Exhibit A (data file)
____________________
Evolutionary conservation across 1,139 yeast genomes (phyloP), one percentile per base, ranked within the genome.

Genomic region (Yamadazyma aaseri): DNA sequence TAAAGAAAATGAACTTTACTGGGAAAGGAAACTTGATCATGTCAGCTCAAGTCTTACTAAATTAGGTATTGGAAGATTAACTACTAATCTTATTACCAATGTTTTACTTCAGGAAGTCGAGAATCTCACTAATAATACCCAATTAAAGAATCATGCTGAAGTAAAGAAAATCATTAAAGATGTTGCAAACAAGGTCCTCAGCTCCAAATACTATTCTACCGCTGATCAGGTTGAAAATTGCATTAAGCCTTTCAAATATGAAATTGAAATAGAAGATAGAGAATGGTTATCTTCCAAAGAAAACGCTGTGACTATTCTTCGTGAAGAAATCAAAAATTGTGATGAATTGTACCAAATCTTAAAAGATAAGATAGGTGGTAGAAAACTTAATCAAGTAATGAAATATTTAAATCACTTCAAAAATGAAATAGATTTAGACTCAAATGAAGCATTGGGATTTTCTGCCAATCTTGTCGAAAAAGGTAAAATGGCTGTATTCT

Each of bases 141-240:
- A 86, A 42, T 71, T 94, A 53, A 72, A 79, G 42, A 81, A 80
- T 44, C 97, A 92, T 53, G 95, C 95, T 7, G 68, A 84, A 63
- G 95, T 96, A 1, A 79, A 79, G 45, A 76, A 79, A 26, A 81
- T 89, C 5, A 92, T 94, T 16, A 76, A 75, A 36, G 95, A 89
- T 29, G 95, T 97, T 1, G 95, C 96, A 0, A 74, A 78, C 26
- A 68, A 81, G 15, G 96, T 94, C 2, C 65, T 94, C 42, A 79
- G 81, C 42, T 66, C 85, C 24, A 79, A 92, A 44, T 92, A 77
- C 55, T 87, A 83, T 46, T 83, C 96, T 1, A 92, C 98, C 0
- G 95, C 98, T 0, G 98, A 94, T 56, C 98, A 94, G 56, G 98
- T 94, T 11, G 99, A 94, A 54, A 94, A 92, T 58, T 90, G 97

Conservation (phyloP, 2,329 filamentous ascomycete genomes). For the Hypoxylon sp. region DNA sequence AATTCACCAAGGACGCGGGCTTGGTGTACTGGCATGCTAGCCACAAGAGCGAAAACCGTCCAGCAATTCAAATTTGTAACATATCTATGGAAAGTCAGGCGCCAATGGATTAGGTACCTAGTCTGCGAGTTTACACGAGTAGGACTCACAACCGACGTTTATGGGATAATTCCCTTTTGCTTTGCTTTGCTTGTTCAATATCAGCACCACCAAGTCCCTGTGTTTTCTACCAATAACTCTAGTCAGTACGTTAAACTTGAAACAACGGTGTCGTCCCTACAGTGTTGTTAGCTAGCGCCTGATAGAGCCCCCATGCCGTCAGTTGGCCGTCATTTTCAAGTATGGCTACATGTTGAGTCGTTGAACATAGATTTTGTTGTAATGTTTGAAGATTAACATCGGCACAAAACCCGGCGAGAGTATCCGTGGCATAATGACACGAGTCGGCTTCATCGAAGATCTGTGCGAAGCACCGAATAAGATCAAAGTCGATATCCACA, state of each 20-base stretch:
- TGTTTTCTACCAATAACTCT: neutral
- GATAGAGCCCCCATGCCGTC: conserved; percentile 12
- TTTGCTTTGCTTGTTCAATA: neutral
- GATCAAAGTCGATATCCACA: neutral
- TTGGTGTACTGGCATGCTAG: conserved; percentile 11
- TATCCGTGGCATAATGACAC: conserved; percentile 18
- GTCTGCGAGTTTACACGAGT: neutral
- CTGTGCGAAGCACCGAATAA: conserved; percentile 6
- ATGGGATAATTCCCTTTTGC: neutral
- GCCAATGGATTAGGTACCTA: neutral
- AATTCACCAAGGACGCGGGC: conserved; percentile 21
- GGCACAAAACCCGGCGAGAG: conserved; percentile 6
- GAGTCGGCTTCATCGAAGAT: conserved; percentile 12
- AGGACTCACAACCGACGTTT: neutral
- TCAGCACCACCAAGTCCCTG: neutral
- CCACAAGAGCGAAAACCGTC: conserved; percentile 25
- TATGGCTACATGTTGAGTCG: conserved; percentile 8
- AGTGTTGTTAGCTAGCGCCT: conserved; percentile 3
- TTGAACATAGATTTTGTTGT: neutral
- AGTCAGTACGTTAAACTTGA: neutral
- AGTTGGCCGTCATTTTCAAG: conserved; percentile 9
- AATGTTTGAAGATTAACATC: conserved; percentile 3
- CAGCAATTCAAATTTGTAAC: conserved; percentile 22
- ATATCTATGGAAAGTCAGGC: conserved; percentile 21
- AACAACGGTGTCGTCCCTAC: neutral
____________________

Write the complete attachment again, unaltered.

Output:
Evolutionary conservation across 1,139 yeast genomes (phyloP), one percentile per base, ranked within the genome.

Genomic region (Yamadazyma aaseri): DNA sequence TAAAGAAAATGAACTTTACTGGGAAAGGAAACTTGATCATGTCAGCTCAAGTCTTACTAAATTAGGTATTGGAAGATTAACTACTAATCTTATTACCAATGTTTTACTTCAGGAAGTCGAGAATCTCACTAATAATACCCAATTAAAGAATCATGCTGAAGTAAAGAAAATCATTAAAGATGTTGCAAACAAGGTCCTCAGCTCCAAATACTATTCTACCGCTGATCAGGTTGAAAATTGCATTAAGCCTTTCAAATATGAAATTGAAATAGAAGATAGAGAATGGTTATCTTCCAAAGAAAACGCTGTGACTATTCTTCGTGAAGAAATCAAAAATTGTGATGAATTGTACCAAATCTTAAAAGATAAGATAGGTGGTAGAAAACTTAATCAAGTAATGAAATATTTAAATCACTTCAAAAATGAAATAGATTTAGACTCAAATGAAGCATTGGGATTTTCTGCCAATCTTGTCGAAAAAGGTAAAATGGCTGTATTCT

Each of bases 141-240:
- A 86, A 42, T 71, T 94, A 53, A 72, A 79, G 42, A 81, A 80
- T 44, C 97, A 92, T 53, G 95, C 95, T 7, G 68, A 84, A 63
- G 95, T 96, A 1, A 79, A 79, G 45, A 76, A 79, A 26, A 81
- T 89, C 5, A 92, T 94, T 16, A 76, A 75, A 36, G 95, A 89
- T 29, G 95, T 97, T 1, G 95, C 96, A 0, A 74, A 78, C 26
- A 68, A 81, G 15, G 96, T 94, C 2, C 65, T 94, C 42, A 79
- G 81, C 42, T 66, C 85, C 24, A 79, A 92, A 44, T 92, A 77
- C 55, T 87, A 83, T 46, T 83, C 96, T 1, A 92, C 98, C 0
- G 95, C 98, T 0, G 98, A 94, T 56, C 98, A 94, G 56, G 98
- T 94, T 11, G 99, A 94, A 54, A 94, A 92, T 58, T 90, G 97

Conservation (phyloP, 2,329 filamentous ascomycete genomes). For the Hypoxylon sp. region DNA sequence AATTCACCAAGGACGCGGGCTTGGTGTACTGGCATGCTAGCCACAAGAGCGAAAACCGTCCAGCAATTCAAATTTGTAACATATCTATGGAAAGTCAGGCGCCAATGGATTAGGTACCTAGTCTGCGAGTTTACACGAGTAGGACTCACAACCGACGTTTATGGGATAATTCCCTTTTGCTTTGCTTTGCTTGTTCAATATCAGCACCACCAAGTCCCTGTGTTTTCTACCAATAACTCTAGTCAGTACGTTAAACTTGAAACAACGGTGTCGTCCCTACAGTGTTGTTAGCTAGCGCCTGATAGAGCCCCCATGCCGTCAGTTGGCCGTCATTTTCAAGTATGGCTACATGTTGAGTCGTTGAACATAGATTTTGTTGTAATGTTTGAAGATTAACATCGGCACAAAACCCGGCGAGAGTATCCGTGGCATAATGACACGAGTCGGCTTCATCGAAGATCTGTGCGAAGCACCGAATAAGATCAAAGTCGATATCCACA, state of each 20-base stretch:
- TGTTTTCTACCAATAACTCT: neutral
- GATAGAGCCCCCATGCCGTC: conserved; percentile 12
- TTTGCTTTGCTTGTTCAATA: neutral
- GATCAAAGTCGATATCCACA: neutral
- TTGGTGTACTGGCATGCTAG: conserved; percentile 11
- TATCCGTGGCATAATGACAC: conserved; percentile 18
- GTCTGCGAGTTTACACGAGT: neutral
- CTGTGCGAAGCACCGAATAA: conserved; percentile 6
- ATGGGATAATTCCCTTTTGC: neutral
- GCCAATGGATTAGGTACCTA: neutral
- AATTCACCAAGGACGCGGGC: conserved; percentile 21
- GGCACAAAACCCGGCGAGAG: conserved; percentile 6
- GAGTCGGCTTCATCGAAGAT: conserved; percentile 12
- AGGACTCACAACCGACGTTT: neutral
- TCAGCACCACCAAGTCCCTG: neutral
- CCACAAGAGCGAAAACCGTC: conserved; percentile 25
- TATGGCTACATGTTGAGTCG: conserved; percentile 8
- AGTGTTGTTAGCTAGCGCCT: conserved; percentile 3
- TTGAACATAGATTTTGTTGT: neutral
- AGTCAGTACGTTAAACTTGA: neutral
- AGTTGGCCGTCATTTTCAAG: conserved; percentile 9
- AATGTTTGAAGATTAACATC: conserved; percentile 3
- CAGCAATTCAAATTTGTAAC: conserved; percentile 22
- ATATCTATGGAAAGTCAGGC: conserved; percentile 21
- AACAACGGTGTCGTCCCTAC: neutral